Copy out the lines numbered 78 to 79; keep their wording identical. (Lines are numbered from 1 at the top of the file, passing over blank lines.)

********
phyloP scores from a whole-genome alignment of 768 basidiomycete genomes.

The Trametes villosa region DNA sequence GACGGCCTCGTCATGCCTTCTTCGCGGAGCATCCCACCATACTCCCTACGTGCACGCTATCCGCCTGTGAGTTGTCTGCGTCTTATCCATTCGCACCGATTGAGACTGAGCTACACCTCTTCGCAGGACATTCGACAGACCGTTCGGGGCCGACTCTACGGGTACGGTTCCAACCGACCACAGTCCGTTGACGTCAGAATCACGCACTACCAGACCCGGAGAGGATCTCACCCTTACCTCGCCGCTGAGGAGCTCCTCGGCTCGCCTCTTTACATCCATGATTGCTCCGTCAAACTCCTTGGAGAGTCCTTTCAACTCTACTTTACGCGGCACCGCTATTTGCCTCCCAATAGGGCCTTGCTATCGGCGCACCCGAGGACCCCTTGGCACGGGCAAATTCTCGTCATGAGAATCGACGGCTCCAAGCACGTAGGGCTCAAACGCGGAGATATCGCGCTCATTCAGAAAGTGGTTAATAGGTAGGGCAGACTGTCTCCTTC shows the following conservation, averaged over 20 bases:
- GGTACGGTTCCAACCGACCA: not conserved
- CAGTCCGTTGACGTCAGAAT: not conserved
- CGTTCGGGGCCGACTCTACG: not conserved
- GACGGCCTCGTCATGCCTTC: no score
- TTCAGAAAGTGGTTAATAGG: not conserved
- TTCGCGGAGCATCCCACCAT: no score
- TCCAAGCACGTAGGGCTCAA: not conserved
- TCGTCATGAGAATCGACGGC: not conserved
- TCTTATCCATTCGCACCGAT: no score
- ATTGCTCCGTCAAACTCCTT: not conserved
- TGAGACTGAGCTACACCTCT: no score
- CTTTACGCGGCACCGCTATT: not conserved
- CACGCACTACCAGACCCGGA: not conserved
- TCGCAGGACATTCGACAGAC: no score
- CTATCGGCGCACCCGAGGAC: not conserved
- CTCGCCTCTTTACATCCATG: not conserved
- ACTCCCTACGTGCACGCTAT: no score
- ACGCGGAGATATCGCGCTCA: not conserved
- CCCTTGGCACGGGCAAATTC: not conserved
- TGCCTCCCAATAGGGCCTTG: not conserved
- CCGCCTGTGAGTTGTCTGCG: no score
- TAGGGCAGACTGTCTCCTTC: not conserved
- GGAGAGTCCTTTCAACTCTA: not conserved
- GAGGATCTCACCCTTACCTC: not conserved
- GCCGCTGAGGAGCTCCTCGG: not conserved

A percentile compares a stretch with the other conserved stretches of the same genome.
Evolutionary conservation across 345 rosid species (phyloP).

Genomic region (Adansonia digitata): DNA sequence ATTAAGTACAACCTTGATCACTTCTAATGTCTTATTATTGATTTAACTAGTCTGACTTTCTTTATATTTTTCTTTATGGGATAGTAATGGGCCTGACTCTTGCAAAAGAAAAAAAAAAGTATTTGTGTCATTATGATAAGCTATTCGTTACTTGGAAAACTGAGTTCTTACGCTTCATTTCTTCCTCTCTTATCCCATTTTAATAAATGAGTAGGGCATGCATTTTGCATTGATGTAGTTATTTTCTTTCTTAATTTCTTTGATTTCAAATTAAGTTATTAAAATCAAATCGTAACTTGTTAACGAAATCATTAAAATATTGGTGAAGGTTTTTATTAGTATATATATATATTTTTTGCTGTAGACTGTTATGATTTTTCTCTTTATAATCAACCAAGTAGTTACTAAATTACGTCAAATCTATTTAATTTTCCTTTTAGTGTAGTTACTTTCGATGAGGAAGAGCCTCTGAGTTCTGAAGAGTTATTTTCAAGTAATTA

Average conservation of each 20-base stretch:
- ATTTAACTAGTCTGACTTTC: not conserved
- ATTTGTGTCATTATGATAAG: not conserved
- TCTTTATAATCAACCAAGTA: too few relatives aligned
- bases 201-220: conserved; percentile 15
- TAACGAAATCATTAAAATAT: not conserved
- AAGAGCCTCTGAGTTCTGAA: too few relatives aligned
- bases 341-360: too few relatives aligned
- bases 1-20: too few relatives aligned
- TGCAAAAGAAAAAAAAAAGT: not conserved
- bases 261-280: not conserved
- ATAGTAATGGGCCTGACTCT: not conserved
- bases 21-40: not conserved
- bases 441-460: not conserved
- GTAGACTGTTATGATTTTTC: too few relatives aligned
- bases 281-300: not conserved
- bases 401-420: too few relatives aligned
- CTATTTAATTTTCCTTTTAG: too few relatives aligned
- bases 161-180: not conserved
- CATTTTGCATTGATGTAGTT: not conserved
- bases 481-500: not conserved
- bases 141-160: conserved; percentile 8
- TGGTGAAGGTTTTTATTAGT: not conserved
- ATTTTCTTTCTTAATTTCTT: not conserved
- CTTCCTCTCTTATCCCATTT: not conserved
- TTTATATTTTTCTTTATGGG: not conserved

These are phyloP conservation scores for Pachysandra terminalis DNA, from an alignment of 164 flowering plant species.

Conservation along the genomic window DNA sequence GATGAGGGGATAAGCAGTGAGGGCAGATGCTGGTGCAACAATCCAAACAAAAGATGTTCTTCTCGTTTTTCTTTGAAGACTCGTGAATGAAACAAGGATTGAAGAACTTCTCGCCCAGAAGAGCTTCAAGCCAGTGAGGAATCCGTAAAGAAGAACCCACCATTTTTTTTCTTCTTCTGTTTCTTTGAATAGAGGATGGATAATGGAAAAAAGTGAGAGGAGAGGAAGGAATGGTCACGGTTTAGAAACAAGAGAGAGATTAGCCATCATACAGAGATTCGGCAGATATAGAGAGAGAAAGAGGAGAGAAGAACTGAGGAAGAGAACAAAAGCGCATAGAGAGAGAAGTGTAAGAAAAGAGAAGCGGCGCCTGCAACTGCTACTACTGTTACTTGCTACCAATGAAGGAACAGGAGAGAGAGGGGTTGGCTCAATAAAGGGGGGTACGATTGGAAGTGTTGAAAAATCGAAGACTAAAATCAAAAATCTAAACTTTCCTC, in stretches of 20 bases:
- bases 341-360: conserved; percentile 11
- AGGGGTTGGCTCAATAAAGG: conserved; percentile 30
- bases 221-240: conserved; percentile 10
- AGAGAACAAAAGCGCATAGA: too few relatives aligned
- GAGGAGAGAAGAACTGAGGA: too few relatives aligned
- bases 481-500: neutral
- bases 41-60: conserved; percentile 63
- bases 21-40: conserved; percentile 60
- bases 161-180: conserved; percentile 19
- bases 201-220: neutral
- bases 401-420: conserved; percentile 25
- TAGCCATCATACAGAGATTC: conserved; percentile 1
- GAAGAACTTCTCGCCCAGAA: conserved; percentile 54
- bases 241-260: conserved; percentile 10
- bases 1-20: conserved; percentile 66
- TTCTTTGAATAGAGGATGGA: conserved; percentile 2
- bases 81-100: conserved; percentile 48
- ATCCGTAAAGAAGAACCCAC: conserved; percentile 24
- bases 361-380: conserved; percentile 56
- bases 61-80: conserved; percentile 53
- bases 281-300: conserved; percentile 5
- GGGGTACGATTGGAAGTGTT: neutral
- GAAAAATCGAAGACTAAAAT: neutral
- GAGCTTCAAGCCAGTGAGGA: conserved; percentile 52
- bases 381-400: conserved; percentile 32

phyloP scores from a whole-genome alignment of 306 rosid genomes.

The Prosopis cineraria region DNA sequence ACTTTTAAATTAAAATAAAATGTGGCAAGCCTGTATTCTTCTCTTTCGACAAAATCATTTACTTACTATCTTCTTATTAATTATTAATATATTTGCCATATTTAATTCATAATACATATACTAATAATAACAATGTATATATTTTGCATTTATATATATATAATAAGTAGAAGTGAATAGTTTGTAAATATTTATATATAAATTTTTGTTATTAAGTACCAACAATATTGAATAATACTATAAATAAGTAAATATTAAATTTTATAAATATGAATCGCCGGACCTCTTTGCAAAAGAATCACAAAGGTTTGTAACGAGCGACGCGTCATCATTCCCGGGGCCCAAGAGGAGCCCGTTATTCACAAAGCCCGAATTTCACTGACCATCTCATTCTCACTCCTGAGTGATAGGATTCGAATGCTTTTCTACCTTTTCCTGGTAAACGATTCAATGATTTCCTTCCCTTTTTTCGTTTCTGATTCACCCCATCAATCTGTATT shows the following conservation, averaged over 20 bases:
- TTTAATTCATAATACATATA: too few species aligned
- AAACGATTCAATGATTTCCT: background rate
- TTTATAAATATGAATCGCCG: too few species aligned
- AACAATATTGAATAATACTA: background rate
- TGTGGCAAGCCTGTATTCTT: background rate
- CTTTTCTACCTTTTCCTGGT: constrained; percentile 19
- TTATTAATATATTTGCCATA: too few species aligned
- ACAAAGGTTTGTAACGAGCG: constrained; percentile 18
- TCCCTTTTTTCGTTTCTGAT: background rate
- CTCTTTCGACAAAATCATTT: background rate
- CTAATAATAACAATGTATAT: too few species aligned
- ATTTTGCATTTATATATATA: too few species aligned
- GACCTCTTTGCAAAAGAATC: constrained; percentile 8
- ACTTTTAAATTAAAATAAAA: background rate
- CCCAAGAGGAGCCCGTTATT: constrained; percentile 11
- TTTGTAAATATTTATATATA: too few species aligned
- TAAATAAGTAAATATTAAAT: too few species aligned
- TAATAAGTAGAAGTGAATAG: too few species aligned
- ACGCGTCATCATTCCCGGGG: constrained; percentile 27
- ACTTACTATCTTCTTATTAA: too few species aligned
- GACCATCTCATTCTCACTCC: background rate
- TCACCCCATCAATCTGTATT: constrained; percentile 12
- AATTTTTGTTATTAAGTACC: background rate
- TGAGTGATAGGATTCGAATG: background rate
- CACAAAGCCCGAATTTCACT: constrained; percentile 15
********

- bases 61-80: conserved; percentile 53
- bases 281-300: conserved; percentile 5